BY: B. Keith Plunkett @Keithplunkett

Lt. Governor Tate Reeves election year political attempts to claim part of “his” agenda in the Mississippi Senate was successful, to end Common Core, continues to be dismissed by those on both sides of the issue.

Immediately following passage of SB 2161, the bill Reeves claimed ended Common Core, state Supt. Carey Wright was quoted as saying the bill did nothing to stop the federally mandated curriculum, and last week the MS Dept of Education began the process of reapplying for the ESEA waiver for the next three years. The ESEA waiver is handed out by the federal government with the stipulation that MDE must institute Common Core.

On Friday the New Albany Gazette Editorial board described how the Senate “wisely backed away” from creating new standards:

The Mississippi Senate has wisely backed away from insisting that the state Board of Education adopt educational standards to be developed by a 27-member board created by the Legislature.

On a 17-13 vote the Senate defeated a Tea-Party supported proposal that would have prevented the state board from continuing with the Common Core academic standards, called the Mississippi College and Career Readiness Standards.

Common Core opposition on social media have also disputed the claims the bill ends Common Core. These opponents showed massive support for the defeated amendment.

Reeves attempted to sell it as a political victory anyway.

“With this bill, we can end Common Core, we can end our connection to PARCC, and we can draft our own strong standards for the classroom,” Lt. Gov. Reeves said in a Feb 12 statement. “I am proud the Senate passed the only bill that can lead to the end of Common Core, and I appreciate the 28 Republicans and three Democrats that joined us to make that happen.”

Regardless of where one falls on the issue of Common Core, the level of disrespect Reeves has shown the Mississippi voters is breathtaking.

Reeves was for Common Core, even holding a rally in support of it in 2013, until he realized the political winds were blowing in a different direction. He thought browbeating the support of some of the members of the Conservative Coalition would gain him some political points with the anti-Common Core crowd, announcing some of the Senators had signed a letter “endorsing” him.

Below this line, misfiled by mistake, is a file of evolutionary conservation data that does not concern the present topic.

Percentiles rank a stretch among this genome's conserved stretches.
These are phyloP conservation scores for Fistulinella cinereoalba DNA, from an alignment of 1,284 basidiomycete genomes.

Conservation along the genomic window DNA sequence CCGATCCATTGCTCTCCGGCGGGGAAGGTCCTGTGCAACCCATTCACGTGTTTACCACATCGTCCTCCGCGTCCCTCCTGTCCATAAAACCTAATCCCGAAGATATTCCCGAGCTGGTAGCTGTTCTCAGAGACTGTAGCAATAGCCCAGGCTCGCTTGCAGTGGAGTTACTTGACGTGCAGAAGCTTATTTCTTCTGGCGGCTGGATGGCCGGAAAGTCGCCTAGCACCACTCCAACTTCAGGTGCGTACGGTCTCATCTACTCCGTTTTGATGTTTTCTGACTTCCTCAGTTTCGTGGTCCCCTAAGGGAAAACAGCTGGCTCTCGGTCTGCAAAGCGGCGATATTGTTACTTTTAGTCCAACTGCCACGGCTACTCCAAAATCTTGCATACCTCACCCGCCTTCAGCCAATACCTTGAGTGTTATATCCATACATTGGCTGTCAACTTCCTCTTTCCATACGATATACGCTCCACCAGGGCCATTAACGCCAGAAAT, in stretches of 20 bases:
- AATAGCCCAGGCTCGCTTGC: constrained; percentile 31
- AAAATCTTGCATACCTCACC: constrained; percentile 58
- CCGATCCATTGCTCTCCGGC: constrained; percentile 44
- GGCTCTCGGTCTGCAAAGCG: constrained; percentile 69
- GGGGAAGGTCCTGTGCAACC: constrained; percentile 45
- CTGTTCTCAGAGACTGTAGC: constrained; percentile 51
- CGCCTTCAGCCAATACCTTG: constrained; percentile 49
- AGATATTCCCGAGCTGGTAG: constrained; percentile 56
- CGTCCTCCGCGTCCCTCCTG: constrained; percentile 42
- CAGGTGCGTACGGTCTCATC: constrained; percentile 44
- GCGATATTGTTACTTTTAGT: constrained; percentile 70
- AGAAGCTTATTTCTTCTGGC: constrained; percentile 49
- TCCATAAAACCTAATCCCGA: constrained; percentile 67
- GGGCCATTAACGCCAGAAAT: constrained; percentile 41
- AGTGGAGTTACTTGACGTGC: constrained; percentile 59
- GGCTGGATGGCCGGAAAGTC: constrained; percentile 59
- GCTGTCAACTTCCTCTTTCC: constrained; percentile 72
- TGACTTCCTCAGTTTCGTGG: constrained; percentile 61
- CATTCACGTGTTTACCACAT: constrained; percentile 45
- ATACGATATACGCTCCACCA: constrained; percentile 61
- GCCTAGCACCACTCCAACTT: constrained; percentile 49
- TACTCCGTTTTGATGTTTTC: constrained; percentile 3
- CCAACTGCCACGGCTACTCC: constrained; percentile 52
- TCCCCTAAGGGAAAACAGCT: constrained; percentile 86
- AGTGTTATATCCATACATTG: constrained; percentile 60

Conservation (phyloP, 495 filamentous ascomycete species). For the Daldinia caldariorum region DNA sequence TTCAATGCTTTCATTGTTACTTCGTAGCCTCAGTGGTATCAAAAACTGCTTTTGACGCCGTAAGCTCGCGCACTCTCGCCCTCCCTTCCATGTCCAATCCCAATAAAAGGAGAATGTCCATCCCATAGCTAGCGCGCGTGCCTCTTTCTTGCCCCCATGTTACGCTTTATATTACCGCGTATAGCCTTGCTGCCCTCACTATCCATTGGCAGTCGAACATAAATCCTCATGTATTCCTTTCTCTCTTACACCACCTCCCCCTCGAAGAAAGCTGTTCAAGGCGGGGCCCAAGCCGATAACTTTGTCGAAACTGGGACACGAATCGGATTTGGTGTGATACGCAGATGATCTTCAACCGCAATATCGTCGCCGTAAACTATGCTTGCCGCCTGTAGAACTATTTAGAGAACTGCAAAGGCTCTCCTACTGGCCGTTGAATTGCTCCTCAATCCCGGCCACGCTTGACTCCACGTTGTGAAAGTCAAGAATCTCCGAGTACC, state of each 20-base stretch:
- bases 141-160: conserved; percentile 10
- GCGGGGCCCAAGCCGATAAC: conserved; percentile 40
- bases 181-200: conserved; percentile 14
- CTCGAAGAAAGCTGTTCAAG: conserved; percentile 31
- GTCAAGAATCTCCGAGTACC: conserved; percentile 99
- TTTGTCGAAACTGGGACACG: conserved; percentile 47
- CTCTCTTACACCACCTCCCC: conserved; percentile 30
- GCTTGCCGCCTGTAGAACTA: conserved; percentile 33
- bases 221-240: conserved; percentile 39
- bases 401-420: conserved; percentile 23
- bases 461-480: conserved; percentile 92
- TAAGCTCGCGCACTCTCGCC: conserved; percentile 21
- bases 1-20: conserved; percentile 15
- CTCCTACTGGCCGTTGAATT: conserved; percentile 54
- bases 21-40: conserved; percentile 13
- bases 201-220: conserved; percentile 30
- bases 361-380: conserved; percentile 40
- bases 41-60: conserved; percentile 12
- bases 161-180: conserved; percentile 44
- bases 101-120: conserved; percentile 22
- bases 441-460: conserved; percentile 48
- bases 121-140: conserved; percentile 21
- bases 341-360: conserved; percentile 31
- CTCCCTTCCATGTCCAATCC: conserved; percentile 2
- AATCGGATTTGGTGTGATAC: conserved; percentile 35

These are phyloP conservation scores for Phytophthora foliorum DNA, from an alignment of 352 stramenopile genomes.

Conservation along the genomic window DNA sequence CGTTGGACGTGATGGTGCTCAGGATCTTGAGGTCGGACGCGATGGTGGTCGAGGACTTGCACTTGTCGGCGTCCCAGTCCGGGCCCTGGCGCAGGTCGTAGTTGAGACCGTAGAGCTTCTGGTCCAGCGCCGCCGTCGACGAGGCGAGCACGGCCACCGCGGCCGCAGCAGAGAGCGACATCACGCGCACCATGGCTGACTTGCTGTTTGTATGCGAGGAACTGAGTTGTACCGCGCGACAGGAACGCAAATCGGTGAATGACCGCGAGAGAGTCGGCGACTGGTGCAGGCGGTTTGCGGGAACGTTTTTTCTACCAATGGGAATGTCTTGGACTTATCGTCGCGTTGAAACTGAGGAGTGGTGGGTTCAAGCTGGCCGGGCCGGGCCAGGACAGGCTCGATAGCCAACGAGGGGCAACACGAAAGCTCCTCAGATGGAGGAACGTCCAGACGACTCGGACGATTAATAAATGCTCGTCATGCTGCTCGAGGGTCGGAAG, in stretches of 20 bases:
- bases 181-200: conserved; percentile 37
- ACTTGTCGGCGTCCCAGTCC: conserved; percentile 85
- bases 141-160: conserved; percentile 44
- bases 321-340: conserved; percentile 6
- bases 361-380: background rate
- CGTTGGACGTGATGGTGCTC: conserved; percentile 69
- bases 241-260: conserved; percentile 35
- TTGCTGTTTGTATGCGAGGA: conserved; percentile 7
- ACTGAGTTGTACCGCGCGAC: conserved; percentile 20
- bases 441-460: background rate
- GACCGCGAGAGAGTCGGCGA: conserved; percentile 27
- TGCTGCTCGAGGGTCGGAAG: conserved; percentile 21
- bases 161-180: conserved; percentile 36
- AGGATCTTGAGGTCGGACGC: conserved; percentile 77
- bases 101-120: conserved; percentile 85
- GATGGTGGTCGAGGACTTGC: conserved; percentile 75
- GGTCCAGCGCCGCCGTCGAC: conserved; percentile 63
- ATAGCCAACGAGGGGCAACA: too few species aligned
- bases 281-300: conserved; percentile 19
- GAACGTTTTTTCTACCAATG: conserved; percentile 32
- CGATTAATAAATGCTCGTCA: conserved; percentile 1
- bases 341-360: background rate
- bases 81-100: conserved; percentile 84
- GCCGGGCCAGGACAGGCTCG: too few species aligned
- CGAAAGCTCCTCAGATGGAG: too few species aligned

But the parents and educators who fight Common Core are not so easily toyed with. Sen. Angela Hill has toured the state publicly condemning Common Core for over a year, yet her willingness to endorse Reeves has done nothing to turn the tide against the bill he claims defeated Common Core. In fact, it is Hill who is now fighting to explain her support of Reeves and this shell game.

Common Core is easily the hottest issue in conservative politics in Mississippi in the past year. That Reeves would attempt to gain politically from it is really no surprise. That there are those who thought they could raise their own political capital by playing the game comes as little surprise either.

However, the fact that any of them thought they could use it to their advantage without actually doing what they said they would do shows a level of ego and ambition that made them blind to reality.

Now, what Reeves obviously had hoped would quiet calls for a challenger, have only made the chorus louder.

Political games don’t work as well when people refuse to be played as fools, and the opponents of Common Core know this issue inside-out.

Reeves and the others caught up in this are playing an old game. But the rules changed a long time ago. Political personalities aren’t so important when people are tuned in to issues. As I have written about Reeves, the same holds true for others. The people welcome a statement of support. But actions must align.

It’s a new order in conservative politics in Mississippi. Principles matter. The sooner politicians recognize that the better.

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